Our borders and ports of entry are responsible each day for the transaction of more than $6 billion in international trade (almost $2 billion at the land borders alone), the entry of more than 1 million visitors, and the inspection of more than 300,000 vehicles. In addition to the trade volume, the international visitors add $82 billion to the U.S. economy each year. On September 10, 2001, our ports of entry were already exceeding their capacity to process this volume – serious delays and deficits in infrastructure and resources were already in existence. On September 11, it became clear that the security of our borders was also inadequate to meet the new challenges.
However sobering, the Task Force report presents a realistic view of the needs of our borders and ports of entry for infrastructure, systems, processes, and resources to provide both security and efficiency. The Chamber strongly believes that we cannot afford a trade-off between these two goals. As important as our national security, is our economic security, which is the underpinning for our ability to support our national security needs, and is also the very system we are trying to protect.
We are pleased to note the consistent statements of President Bush, Secretary Ridge, Undersecretary Hutchinson, and others in the Administration of the need to balance these dual goals. How this is to be accomplished is less clear, but the use of technology is a necessity if we are to even attempt it.
However, technology is not the complete solution. Not only are the challenges of developing technologies that are appropriate in the widely divergent locations in which our ports of entry operate significant, the infrastructures necessary for their successful implementation are, in many cases, nonexistent. For example, the development of a comprehensive entry-exit system would require exit inspections. The United States currently has no infrastructure in place to conduct exit inspections at our more than 160 land ports of entry.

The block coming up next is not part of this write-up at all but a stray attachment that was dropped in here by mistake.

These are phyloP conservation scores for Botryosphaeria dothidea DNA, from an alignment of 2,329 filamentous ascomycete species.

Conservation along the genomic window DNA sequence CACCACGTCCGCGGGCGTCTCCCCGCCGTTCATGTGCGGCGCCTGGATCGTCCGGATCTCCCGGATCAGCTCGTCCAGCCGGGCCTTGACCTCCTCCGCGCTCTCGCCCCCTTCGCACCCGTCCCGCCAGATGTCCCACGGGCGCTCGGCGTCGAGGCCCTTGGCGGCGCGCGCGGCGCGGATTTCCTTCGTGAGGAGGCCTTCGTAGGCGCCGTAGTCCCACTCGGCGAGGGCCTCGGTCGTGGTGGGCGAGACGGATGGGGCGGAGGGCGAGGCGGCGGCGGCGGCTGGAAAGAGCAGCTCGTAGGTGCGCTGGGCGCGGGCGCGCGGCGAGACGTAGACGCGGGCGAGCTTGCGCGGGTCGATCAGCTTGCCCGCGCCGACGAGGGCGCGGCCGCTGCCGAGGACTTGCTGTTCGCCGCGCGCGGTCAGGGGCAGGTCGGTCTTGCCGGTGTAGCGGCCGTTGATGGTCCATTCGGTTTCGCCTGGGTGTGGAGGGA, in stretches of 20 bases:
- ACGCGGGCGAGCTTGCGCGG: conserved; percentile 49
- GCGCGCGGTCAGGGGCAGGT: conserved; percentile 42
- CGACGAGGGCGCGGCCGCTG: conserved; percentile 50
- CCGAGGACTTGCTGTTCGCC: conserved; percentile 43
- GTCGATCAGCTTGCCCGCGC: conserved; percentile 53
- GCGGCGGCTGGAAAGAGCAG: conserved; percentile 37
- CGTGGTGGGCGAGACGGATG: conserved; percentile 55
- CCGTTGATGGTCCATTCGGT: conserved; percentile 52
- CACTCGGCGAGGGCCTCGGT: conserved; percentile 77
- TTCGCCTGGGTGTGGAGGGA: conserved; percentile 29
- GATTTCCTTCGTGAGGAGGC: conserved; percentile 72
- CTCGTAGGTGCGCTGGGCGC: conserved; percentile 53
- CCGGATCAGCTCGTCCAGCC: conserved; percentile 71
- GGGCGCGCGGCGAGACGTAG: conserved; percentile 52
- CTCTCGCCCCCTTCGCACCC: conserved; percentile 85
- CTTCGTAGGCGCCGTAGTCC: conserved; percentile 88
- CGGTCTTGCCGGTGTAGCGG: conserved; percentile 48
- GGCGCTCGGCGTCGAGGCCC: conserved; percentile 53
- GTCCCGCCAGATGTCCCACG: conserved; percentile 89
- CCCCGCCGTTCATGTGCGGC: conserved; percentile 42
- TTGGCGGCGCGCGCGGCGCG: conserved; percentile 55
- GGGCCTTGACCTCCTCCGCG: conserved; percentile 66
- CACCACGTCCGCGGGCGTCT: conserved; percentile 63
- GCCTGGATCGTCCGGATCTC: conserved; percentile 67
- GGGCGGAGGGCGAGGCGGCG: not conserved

The U.S. Chamber is strongly supportive of efforts to ensure that we are adequately screening cargo and travelers at our ports of entry to prevent entry of those who would do us harm. We are also mindful of the need to keep legitimate travel and commerce moving as we accomplish this.
To that end, we support the recommendations of the DMIA Task Force regarding implementation of an entry-exit system and overall improvement in border operations. We would therefore request that the First Annual Report of the Data Management Improvement Act Task Force, and its recommendations, be made a part of the record of proceedings for this hearing.
We are also concerned, that as the functions of the former Immigration and Naturalization Service are transferred to the Department of Homeland Security, that the important work of the Task Force not be overlooked.
Since the work of the Task Force encompasses immigration and customs issues as well as related transportation issues, it would seem appropriate for this body to report directly to the Directorate of Border and Transportation Security. Therefore, we strongly believe that the Task Force should report to the Secretary of Homeland Security and be chaired by Undersecretary Hutchinson. We believe that only thorough cooperation and coordination of the Bureau of Customs and Border Protection, the Bureau of Immigration and Customs Enforcement, the Transportation Security Administration and other functions in the Border and Transportation Security Directorate, can we achieve the level of security and efficiency at our borders that is required for our safety and economy.
We look forward to working closely with your committees as we seek to ensure a safe and prosperous United States.